Leibel advises Louise to spend 30 minutes a day writing about her problems and hopes, along with copying an "affirmation" that Louise selects herself: the "serenity prayer" widely used in AA.
When it's all over, Louise is rather nonchalant about the apparent accuracy and value of Leibel's analysis. "None of it struck me as surprising," she shrugs. "I totally believe in what she's doing. Everything she said is true."
"What's my batting average with you?" Leibel asks.
"As far as your being right-on? I'd say 100 percent."
"Isn't that something?" Leibel beams, preening a bit at her kitchen table.
And Louise credits her handwriting work with Leibel as helping her to think more clearly.
Whatever its value, Leibel's odd therapeutic approach -- as improbable and unaccepted as it is -- actually has won plaudits from a surprisingly respectable variety of adherents. "It's not hocus-pocus," says 25-year-old Reed Martin, currently studying for his master's in business administration at Columbia University in New York City. Martin began visiting Leibel for handwriting counseling when he was a Miami teenager troubled by mediocre grades, mercurial moods, and a certain aimlessness in life. Today, he notes, "I cross my t's at the top and now look at me" -- a successful Georgetown University and Columbia Journalism School graduate seeking his MBA. He compares the new discipline that has emerged in his life to the benefits that come from any regimen, even organizing the socks in your drawer. And he credits Leibel's wisdom about life with helping him, too: "She's a Yoda-like character in my childhood, teaching me self-discipline and goal orientation."
In addition to having his own script analyzed, Martin began showing Leibel the handwriting of different women he had dated over the years. "At first I dismissed what she said, but she was always dead-on," he contends. In one case, he was surprised to learn that a woman he dated briefly was viewed by Leibel as having homosexual tendencies; that same woman later became an active bisexual on the campus of the college they attended.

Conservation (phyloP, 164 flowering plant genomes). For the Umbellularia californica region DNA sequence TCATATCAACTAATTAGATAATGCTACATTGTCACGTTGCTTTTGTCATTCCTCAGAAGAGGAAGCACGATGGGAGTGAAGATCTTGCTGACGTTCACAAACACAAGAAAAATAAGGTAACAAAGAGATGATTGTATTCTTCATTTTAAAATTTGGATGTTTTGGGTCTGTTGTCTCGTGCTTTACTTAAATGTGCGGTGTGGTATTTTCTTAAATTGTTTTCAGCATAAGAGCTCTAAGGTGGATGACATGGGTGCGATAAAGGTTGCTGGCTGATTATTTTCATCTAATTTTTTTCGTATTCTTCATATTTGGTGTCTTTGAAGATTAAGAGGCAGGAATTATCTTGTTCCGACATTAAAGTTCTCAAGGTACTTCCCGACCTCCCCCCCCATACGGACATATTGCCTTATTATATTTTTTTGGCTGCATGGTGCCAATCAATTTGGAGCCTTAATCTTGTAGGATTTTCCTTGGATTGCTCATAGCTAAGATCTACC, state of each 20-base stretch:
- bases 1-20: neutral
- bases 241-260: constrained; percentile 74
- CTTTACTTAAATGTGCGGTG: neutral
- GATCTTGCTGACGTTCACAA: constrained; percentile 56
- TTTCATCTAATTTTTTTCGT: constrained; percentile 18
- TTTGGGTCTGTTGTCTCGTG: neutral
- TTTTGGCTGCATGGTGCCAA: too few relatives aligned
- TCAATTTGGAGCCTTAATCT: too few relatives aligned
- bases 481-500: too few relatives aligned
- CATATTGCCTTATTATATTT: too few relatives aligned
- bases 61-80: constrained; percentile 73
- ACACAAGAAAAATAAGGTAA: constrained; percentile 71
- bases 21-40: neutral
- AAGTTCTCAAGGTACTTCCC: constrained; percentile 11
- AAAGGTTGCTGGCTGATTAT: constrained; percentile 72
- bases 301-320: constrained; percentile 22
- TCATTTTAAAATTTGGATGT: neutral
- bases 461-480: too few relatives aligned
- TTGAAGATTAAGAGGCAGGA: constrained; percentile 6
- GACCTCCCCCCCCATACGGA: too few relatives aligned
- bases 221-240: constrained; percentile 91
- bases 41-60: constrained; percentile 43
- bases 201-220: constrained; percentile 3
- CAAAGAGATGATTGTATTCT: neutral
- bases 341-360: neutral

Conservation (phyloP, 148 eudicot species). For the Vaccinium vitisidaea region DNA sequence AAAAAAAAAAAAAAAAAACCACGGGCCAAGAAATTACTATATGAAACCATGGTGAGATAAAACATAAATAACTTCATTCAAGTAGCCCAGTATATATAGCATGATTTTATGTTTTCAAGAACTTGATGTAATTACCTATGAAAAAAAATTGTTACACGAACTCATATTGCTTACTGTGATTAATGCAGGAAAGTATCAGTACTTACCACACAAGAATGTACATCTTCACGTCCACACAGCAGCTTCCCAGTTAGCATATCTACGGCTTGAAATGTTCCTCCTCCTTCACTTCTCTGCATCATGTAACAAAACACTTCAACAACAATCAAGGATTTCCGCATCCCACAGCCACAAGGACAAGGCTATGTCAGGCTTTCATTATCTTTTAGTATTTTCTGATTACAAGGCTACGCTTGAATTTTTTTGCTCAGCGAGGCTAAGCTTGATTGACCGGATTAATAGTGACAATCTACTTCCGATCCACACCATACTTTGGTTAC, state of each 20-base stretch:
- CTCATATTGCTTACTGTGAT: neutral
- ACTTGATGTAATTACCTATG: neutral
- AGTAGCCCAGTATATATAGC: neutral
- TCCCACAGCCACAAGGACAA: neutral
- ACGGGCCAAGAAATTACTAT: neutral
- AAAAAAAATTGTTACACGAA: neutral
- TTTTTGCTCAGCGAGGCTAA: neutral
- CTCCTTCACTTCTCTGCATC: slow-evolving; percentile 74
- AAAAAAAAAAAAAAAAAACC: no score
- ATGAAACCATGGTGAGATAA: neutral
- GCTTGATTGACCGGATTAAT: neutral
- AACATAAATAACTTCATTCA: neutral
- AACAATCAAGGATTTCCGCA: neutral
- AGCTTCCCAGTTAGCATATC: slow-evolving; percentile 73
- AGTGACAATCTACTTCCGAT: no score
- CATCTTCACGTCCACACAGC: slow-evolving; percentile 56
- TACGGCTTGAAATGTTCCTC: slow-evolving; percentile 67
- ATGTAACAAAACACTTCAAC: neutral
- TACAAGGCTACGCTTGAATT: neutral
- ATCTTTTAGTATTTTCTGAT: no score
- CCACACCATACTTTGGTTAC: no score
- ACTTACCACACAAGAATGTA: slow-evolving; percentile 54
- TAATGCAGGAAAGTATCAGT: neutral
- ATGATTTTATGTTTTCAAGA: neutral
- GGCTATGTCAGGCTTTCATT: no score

"It all sounds ridiculous and fanciful," Martin admits, "but handwriting does relate to certain things in your life."
Weston Agor, now a professor of public administration at the University of Texas in El Paso, is equally fervent in his belief in Leibel's abilities. When he first consulted her in 1980, he was researching how intuition could be applied in executive decision-making, but he didn't have the courage to follow his own intuition. Leibel told him he ought to break up some of the connecting script within some of his words, because that would somehow work to strengthen his intuition. He followed her suggestions, then summoned the determination to write three books, and in 1990 won a $462,000 research grant for his work. Did Leibel's graphotherapy contribute to his success? "Definitely," he says.